Two years ago, George Bush stunned and outraged virtually the entire Arab world by warmly describing Israeli Prime Minister Ariel Sharon as a "man of peace" at the height of the brutal Israeli reoccupation of the West Bank. Last week, Bush did it again, endorsing Sharon’s demands to end the right of Palestinian return and legitimizing decades' worth of illegal West Bank settlements. He did so even as Israeli assassinations of Hamas leaders and the bloody American campaign in Iraq had Arab anger at an almost unprecedented pitch. And he did so without any coordination with moderate Arab leaders or any attempt to explain himself to Arab audiences. When the final damage is calculated, the greatest victims of Bush’s latest episode of public non-diplomacy may well be a group which Bush himself claims to most want by his side: Arab moderates.
The impact of the furious humiliation of Arab moderates has already begun to surface. King Abdullah II of Jordan—probably the most friendly of all Arab leaders—postponed a scheduled meeting at the White House. Egyptian President Hosni Mubarak warned that Arab views of the United States had plummeted to unprecedented depths. Even more ominously, independent Arab moderates who had tentatively embraced Bush’s calls for democratic reform—often at great personal and political risk—spoke with one voice about their humilitation and outrage. The Arab media now routinely equates the American occupation of Iraq with the Israeli occupation of the West Bank and Gaza, and it has become a consensus view that America has lost all credibility in the region.
These outbursts of fury from America’s few remaining friends epitomize one of the greatest ironies of the Bush administration’s policies towards the Middle East. While Bush has waxed eloquent over the need for democracy in the Arab world, his policies can only be described as a systematic campaign of alienating and humiliating any Arabs who attempt to speak out on behalf of the United States. It has never been clear how the Bush administration has reconciled its rhetoric about empowering Arab publics with its policies which drive the hostility of those publics to ever greater heights. And even on its own terms, Bush’s promotion of democratic reform in the region has been a dismal failure: even if some Arab regimes have begun to relax the extraordinarily high levels of control imposed during the dangerous days of the Iraq war, not a single Arab country can be honestly described as more democratic today than it was four years ago.
The Bush administration has never been especially serious about promoting democracy in the region. Despite Bush’s highly publicized speeches, funding for democracy-promotion initiatives remains miniscule. Few Arabs failed to notice that in Libya the Americans happily bargained away democratic reform in exchange for Moammar Qaddafi’s abandonment of an already-moribund WMD program, or that Bush officials have avoided real criticism of allies such as Egypt and Saudi Arabia. The much-ballyhooed Greater Middle East Initiative is little more than a patchwork of existing programs, underfunded and ill-conceived. While the furious response from Arab regimes might be dismissed as driven by their own feelings of insecurity, the lack of enthusiasm from Arab civil society reformers suggests the extent to which an association with America has become poisonous.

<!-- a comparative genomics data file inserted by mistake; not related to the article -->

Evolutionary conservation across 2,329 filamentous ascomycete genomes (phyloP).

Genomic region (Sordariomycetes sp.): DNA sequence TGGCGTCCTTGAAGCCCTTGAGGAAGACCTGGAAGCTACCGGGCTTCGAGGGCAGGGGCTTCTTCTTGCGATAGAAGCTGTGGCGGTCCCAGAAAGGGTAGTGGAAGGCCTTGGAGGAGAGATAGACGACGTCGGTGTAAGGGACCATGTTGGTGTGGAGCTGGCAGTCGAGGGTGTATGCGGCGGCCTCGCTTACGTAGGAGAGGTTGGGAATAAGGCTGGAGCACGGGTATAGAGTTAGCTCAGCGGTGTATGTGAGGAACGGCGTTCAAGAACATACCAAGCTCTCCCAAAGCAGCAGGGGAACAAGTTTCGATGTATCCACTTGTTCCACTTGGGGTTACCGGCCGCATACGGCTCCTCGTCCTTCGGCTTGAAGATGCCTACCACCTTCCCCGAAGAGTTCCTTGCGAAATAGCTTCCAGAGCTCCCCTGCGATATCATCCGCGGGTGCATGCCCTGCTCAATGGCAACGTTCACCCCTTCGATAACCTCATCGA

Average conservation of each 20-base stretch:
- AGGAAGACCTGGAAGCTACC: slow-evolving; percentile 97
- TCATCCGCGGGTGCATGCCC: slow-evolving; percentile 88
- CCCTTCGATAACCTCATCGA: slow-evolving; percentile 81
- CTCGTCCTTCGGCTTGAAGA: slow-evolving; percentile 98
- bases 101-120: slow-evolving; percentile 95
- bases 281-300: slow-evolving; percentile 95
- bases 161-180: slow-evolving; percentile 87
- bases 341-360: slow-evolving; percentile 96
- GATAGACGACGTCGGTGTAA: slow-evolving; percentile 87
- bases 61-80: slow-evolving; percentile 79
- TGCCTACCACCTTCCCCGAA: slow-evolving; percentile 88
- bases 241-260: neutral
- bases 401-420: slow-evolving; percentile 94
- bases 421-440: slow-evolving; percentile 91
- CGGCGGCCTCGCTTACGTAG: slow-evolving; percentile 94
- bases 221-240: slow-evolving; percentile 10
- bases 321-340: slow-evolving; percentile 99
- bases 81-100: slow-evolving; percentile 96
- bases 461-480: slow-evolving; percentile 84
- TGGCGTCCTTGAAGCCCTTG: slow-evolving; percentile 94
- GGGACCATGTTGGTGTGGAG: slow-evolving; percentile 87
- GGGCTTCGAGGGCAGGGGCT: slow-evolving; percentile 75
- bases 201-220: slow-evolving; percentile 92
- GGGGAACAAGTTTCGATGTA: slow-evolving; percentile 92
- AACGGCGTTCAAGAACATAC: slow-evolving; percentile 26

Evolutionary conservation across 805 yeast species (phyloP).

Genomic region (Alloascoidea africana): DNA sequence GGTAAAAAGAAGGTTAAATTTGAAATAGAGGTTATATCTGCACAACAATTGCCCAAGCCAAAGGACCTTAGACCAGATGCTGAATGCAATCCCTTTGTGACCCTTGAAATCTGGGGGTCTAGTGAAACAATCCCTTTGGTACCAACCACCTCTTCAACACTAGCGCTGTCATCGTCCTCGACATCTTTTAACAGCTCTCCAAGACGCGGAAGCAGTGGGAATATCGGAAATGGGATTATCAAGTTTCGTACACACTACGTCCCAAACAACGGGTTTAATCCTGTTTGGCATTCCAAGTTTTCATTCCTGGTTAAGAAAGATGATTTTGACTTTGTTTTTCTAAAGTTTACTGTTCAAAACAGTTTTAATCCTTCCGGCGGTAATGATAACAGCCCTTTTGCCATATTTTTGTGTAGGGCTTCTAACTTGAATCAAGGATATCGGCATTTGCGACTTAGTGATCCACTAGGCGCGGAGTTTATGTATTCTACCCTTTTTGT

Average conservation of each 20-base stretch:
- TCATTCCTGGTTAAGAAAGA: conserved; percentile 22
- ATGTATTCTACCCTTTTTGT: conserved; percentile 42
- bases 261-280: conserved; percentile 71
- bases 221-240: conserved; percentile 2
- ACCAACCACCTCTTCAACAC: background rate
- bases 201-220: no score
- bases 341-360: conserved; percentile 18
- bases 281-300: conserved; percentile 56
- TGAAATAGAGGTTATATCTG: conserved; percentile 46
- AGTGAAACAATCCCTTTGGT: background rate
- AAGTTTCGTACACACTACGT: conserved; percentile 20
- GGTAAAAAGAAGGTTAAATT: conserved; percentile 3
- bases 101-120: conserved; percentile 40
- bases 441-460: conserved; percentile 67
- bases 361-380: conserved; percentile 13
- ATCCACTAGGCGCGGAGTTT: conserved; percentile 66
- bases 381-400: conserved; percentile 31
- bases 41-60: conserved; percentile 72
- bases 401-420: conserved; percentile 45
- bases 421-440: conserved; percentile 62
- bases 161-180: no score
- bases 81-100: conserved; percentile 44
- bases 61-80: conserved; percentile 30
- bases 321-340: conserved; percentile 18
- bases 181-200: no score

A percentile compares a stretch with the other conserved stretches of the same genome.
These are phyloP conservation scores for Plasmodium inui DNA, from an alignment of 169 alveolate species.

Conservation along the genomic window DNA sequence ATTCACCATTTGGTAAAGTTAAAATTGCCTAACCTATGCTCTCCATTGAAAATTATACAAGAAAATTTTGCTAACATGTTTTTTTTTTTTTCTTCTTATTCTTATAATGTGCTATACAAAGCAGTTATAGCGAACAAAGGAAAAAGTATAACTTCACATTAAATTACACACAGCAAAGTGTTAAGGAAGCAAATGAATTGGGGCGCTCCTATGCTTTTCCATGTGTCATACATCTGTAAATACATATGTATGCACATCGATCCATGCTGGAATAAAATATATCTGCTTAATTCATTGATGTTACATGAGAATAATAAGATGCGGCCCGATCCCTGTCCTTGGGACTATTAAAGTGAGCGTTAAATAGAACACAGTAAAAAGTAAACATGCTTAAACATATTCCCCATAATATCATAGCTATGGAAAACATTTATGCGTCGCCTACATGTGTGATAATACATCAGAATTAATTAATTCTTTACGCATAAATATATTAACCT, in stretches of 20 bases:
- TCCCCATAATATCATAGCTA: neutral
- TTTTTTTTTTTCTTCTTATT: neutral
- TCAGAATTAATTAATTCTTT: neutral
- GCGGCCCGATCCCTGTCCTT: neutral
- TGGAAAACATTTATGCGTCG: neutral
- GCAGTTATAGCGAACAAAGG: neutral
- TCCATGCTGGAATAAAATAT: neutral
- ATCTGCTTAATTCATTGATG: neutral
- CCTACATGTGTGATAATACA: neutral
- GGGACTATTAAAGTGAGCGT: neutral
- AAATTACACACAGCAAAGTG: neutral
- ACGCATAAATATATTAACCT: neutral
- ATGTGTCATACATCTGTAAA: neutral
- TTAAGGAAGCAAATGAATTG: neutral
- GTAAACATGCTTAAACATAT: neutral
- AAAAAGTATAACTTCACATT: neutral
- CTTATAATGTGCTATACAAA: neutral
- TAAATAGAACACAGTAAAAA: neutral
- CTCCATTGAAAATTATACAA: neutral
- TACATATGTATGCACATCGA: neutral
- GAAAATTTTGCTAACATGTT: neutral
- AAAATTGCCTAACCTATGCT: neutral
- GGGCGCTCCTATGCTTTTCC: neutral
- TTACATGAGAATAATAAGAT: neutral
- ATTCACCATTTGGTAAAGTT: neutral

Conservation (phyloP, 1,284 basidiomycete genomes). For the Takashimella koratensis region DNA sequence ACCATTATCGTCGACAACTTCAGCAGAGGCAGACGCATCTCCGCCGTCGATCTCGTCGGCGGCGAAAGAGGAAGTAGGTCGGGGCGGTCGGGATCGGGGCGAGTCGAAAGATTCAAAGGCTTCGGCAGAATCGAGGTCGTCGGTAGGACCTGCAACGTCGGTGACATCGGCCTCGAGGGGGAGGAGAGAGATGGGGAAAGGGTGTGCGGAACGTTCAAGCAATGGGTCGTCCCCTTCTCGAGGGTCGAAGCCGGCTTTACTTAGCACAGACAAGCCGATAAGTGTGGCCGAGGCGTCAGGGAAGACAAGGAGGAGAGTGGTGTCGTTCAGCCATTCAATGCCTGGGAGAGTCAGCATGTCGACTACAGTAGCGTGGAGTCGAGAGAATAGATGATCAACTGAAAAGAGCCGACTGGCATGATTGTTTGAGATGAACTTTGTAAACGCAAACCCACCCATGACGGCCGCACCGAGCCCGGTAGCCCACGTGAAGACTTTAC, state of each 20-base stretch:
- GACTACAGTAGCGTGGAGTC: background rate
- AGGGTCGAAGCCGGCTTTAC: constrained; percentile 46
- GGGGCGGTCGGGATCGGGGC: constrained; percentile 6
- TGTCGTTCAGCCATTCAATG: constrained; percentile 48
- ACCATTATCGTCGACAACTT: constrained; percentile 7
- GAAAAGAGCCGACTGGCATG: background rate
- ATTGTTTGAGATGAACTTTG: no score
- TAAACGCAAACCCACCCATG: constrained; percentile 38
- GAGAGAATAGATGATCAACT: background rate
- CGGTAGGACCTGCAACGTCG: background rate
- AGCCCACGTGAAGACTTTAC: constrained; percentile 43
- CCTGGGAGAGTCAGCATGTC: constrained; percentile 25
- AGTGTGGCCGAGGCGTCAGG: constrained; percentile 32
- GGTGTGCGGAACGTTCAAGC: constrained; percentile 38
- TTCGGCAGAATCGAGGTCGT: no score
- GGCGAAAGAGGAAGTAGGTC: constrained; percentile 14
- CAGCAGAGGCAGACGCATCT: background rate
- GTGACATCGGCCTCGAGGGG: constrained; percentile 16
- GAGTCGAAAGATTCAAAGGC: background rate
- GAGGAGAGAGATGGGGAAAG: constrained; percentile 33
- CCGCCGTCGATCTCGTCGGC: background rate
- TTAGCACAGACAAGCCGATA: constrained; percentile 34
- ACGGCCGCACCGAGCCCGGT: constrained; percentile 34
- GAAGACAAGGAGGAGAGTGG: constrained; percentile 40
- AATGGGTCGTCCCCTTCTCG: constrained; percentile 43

The problems with Bush’s approach to democratic reform in the region run deeper than a lack of seriousness or poor execution. The core problem lies in the administration’s clear contempt for Arab public opinion, a contempt which is keenly felt by those Arab moderates who actually share the goals of political, economic and cultural reform. The administration is divided between hawks, who believe that Arabs respect force and can be either browbeaten into submission or else easily repressed by friendly dictators; and neoconservatives, who believe that greater democracy will naturally produce pro-American attitudes. Both theories have been painfully disproven over the last few years, as repeated demonstrations of American strength combined with soaring democracy rhetoric have produced only ever-greater levels of anti-American sentiment. But faced with clear evidence of failure, the administration refuses to change course.
While the administration’s policies toward Iraq and Israel generate the most headlines, its hostile approach to the independent Arab media might be the clearest window into its contempt for the Arab public. Satellite television stations such as Al Jazeera have been the most powerful and potent voices demanding democratic reform in the Middle East since the late '90s, long before the Iraq war. But the Bush administration has chosen to treat these stations as enemies, echoing the worst Arab dictators in its denunciations. Its heavy investment in its own Arabic-language state media—Radio Sawa and the satellite television station Al Hurra—suggests to Arabs a preference for carefully controlled propaganda over genuinely open and critical free media. It certainly sends a message to Arab leaders about how they should deal with their own critics.
The Bush administration speaks often of the need for a war of ideas in the Middle East. With his embrace of Ariel Sharon’s vision, Bush came one step closer to losing that war.
Marc Lynch is assistant professor of political science at Williams College and the author of 'State Interests and Public Spheres: The International Politics of Jordan's Identity'
Copyright 2004 TomPaine.com.